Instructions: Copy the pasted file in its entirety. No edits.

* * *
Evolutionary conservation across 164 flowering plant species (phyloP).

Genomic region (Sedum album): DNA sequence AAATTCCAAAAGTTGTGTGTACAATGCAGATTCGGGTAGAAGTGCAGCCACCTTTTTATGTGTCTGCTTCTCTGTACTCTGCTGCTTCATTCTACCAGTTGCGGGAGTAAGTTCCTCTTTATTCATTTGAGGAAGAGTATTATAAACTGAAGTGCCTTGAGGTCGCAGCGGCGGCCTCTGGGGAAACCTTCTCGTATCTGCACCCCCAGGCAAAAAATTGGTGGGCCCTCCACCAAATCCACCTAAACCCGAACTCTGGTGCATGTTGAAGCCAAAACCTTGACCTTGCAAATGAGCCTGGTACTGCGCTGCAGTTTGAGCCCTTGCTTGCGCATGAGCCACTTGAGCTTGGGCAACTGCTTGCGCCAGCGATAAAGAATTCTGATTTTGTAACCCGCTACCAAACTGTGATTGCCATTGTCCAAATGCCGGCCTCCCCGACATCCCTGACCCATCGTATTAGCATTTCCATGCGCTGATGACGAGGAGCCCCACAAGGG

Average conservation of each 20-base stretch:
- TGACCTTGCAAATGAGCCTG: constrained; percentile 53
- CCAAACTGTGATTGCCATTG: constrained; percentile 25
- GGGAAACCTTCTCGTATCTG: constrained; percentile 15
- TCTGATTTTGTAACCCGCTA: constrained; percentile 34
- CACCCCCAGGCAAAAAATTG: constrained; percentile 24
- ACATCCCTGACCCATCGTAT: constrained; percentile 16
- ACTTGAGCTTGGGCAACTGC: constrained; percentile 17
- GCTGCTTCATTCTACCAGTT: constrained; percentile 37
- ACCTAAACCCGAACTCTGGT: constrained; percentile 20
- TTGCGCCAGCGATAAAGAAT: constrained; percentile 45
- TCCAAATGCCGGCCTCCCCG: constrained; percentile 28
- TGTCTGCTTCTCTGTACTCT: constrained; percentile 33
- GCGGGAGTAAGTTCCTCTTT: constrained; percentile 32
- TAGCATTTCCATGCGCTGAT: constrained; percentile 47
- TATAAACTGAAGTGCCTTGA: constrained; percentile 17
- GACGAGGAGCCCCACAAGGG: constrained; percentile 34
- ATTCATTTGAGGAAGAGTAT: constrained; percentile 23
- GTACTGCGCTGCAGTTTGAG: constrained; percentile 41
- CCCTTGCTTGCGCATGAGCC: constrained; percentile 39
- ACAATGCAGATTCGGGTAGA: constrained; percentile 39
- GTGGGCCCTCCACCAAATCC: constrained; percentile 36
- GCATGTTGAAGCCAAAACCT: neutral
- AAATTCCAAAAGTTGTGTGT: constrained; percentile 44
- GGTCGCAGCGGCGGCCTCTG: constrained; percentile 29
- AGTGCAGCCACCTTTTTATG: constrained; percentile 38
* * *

Evolutionary conservation across 164 flowering plant species (phyloP).

Genomic region (Sedum album): DNA sequence AAATTCCAAAAGTTGTGTGTACAATGCAGATTCGGGTAGAAGTGCAGCCACCTTTTTATGTGTCTGCTTCTCTGTACTCTGCTGCTTCATTCTACCAGTTGCGGGAGTAAGTTCCTCTTTATTCATTTGAGGAAGAGTATTATAAACTGAAGTGCCTTGAGGTCGCAGCGGCGGCCTCTGGGGAAACCTTCTCGTATCTGCACCCCCAGGCAAAAAATTGGTGGGCCCTCCACCAAATCCACCTAAACCCGAACTCTGGTGCATGTTGAAGCCAAAACCTTGACCTTGCAAATGAGCCTGGTACTGCGCTGCAGTTTGAGCCCTTGCTTGCGCATGAGCCACTTGAGCTTGGGCAACTGCTTGCGCCAGCGATAAAGAATTCTGATTTTGTAACCCGCTACCAAACTGTGATTGCCATTGTCCAAATGCCGGCCTCCCCGACATCCCTGACCCATCGTATTAGCATTTCCATGCGCTGATGACGAGGAGCCCCACAAGGG

Average conservation of each 20-base stretch:
- TGACCTTGCAAATGAGCCTG: constrained; percentile 53
- CCAAACTGTGATTGCCATTG: constrained; percentile 25
- GGGAAACCTTCTCGTATCTG: constrained; percentile 15
- TCTGATTTTGTAACCCGCTA: constrained; percentile 34
- CACCCCCAGGCAAAAAATTG: constrained; percentile 24
- ACATCCCTGACCCATCGTAT: constrained; percentile 16
- ACTTGAGCTTGGGCAACTGC: constrained; percentile 17
- GCTGCTTCATTCTACCAGTT: constrained; percentile 37
- ACCTAAACCCGAACTCTGGT: constrained; percentile 20
- TTGCGCCAGCGATAAAGAAT: constrained; percentile 45
- TCCAAATGCCGGCCTCCCCG: constrained; percentile 28
- TGTCTGCTTCTCTGTACTCT: constrained; percentile 33
- GCGGGAGTAAGTTCCTCTTT: constrained; percentile 32
- TAGCATTTCCATGCGCTGAT: constrained; percentile 47
- TATAAACTGAAGTGCCTTGA: constrained; percentile 17
- GACGAGGAGCCCCACAAGGG: constrained; percentile 34
- ATTCATTTGAGGAAGAGTAT: constrained; percentile 23
- GTACTGCGCTGCAGTTTGAG: constrained; percentile 41
- CCCTTGCTTGCGCATGAGCC: constrained; percentile 39
- ACAATGCAGATTCGGGTAGA: constrained; percentile 39
- GTGGGCCCTCCACCAAATCC: constrained; percentile 36
- GCATGTTGAAGCCAAAACCT: neutral
- AAATTCCAAAAGTTGTGTGT: constrained; percentile 44
- GGTCGCAGCGGCGGCCTCTG: constrained; percentile 29
- AGTGCAGCCACCTTTTTATG: constrained; percentile 38